Hot Glass Bits #8

Contact Mike Firth

June 92 - Oct. 92 [REPRINT]

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MISSING JUNCTION - Well, I agonized for a month, trying to decide first whether I should take the glass class or buy equipment and then whether we could simply spare the money. When I finally decided we could, I was too late, so I won't be in Junction this summer. Last year was apparently the luck of the draw, since I didn't even find out about the class until mid-May. 6/6/92

LALIQUE BOOK - Found a book, Lalique Glass by Nicholas M. Dawes, [Crown, 1986, Dallas Pub.Lib. 748.294 D269L] with pictures of marvelous examples the Frenchman's work as he progressed from jewelry in the last two decades of the last century, into cast glass in jewelry, to glass blown into molds, etc. by our mid-century. His son and granddaughter continued the firm. For me some of the most interesting pieces involved blowing glass into prepared silver and copper chalice forms so the glass bulged through the form openings. I have thought of making clay forms to match natural branches, blowing or wrapping glass, annealing and then fitting the wood in for the clay. 6/6/92

PENLAND (Penland, NC 28765, 704-765-2359) has announced its Fall (9/28-11/20/92) and Spring (3/15-5/7/93) Concentrations with four sections, one of which is glass. Cost of the glass sessions is $2520 tuition + $1300-1800 housing + supplies. Fall has Richard Ritter & Jan Williams doing Hot Glass Technique for students with various levels of experience who will build a new glass pot furnace. Richard will cover hot & cold murrinis, line drawing and painting on glass, while Jan will do casting and sand blasting. Spring has Finn Lynggaard & Tchai Munch doing Hot Glass:Fusing & Slumping which will include Finn doing hot glass, off hand, and mould blowing and Tchai doing making, fusing, and slumping patterned cane and mould making. Both will cover blown shapes slumped and fused with details. Refund deadline for Fall is 8/21/92. 6/15/92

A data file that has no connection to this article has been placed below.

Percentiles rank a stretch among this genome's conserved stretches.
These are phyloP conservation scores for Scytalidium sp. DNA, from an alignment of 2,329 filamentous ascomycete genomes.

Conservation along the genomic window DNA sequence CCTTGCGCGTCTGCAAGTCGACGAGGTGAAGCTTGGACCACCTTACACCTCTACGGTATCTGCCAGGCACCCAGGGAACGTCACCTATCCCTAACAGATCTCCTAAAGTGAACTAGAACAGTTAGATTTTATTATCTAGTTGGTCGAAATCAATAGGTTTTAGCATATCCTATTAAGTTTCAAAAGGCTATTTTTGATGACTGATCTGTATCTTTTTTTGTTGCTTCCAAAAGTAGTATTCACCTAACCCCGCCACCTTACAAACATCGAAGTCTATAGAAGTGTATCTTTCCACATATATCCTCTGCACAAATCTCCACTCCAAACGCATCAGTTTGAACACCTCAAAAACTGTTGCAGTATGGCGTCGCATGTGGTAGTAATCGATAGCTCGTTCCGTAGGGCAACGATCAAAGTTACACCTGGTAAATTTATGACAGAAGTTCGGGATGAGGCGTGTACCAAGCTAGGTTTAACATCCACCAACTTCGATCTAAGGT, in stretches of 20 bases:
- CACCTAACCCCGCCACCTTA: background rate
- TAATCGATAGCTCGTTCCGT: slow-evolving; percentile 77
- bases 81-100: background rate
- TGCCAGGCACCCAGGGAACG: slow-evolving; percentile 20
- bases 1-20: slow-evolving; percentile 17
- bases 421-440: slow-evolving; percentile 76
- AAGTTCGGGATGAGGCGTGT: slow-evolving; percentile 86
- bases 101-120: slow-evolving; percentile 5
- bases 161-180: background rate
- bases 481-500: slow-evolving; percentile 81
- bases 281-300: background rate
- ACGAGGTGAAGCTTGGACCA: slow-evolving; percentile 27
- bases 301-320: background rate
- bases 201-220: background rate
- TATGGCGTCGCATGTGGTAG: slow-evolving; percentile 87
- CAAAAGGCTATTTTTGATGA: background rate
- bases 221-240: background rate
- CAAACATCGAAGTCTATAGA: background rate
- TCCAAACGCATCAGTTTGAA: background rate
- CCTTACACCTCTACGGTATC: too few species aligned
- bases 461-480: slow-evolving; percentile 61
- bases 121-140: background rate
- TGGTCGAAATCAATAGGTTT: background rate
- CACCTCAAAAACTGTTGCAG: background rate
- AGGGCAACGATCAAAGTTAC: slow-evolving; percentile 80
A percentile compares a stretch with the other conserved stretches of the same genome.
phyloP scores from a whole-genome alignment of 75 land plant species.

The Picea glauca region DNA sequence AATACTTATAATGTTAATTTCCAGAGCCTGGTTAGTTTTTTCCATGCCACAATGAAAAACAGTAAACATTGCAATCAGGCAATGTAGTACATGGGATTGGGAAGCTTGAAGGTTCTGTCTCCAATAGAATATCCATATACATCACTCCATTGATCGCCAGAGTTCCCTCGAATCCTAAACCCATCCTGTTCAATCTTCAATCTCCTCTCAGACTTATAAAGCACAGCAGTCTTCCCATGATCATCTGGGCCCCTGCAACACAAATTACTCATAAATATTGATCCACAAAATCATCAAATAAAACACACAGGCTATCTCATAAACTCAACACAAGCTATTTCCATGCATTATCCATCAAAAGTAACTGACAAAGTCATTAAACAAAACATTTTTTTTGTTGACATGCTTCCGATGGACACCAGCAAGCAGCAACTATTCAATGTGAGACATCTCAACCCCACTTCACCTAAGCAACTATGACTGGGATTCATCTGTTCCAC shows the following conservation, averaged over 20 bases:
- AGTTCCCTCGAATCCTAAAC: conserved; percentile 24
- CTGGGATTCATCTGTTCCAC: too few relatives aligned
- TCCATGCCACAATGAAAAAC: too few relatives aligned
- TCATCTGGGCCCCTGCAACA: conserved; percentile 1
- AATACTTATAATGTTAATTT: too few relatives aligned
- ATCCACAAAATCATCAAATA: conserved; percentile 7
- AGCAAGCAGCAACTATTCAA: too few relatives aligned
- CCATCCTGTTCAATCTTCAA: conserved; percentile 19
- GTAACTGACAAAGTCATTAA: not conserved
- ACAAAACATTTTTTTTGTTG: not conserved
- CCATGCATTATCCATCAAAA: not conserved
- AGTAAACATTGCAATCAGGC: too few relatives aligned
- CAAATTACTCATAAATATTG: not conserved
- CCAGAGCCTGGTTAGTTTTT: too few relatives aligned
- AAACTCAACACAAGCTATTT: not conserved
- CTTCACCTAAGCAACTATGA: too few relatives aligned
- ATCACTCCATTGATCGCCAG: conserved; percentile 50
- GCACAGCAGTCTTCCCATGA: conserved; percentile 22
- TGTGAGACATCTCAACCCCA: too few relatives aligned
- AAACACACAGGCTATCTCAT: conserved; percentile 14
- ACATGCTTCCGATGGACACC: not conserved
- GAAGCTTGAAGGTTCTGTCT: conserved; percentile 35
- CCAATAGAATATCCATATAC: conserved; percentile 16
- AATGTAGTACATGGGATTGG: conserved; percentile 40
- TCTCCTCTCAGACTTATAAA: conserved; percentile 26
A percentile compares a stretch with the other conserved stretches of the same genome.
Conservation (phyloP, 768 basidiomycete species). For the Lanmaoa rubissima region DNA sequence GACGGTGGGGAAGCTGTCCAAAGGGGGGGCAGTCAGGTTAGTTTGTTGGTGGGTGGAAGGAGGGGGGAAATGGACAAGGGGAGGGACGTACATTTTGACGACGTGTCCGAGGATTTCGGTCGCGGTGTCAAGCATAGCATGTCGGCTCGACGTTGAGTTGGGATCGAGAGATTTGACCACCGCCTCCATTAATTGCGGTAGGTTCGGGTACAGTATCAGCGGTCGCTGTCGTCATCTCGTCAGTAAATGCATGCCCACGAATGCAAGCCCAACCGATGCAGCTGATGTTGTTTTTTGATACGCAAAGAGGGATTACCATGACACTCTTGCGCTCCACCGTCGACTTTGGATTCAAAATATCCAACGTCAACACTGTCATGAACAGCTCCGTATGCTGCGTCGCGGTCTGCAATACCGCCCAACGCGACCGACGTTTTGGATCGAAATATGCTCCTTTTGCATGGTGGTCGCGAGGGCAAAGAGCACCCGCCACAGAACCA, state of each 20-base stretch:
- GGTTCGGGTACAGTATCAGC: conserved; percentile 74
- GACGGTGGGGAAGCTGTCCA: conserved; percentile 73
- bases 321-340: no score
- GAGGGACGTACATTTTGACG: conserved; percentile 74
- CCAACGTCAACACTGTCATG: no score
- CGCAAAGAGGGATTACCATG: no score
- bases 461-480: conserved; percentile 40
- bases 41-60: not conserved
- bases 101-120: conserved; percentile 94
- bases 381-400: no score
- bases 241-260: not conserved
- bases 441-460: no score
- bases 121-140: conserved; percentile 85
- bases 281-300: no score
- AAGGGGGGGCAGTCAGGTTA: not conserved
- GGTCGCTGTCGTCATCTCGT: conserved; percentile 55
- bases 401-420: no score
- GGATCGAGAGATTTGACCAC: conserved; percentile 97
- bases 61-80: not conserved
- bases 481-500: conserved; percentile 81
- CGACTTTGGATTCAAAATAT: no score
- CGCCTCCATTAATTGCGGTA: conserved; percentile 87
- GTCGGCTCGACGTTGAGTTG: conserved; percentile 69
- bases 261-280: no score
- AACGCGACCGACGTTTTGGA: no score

LIBRARY BOOKS - Wandering in the downtown Dallas Library, I found that glass books with LC number 666.1 were in three different places, so I was reminded about asking the librarians (besides the shelf, there were two separate reference areas.) The most useful book with an amusing title was the Schott Guide to Glass (shot glass? gag!) (1983 Van Nostrand) which is a very good straight forward discussion of the technical aspects of glass. Schott is/was a German company deeply involved in quality glass making as the German lens industry developed. 7/1/92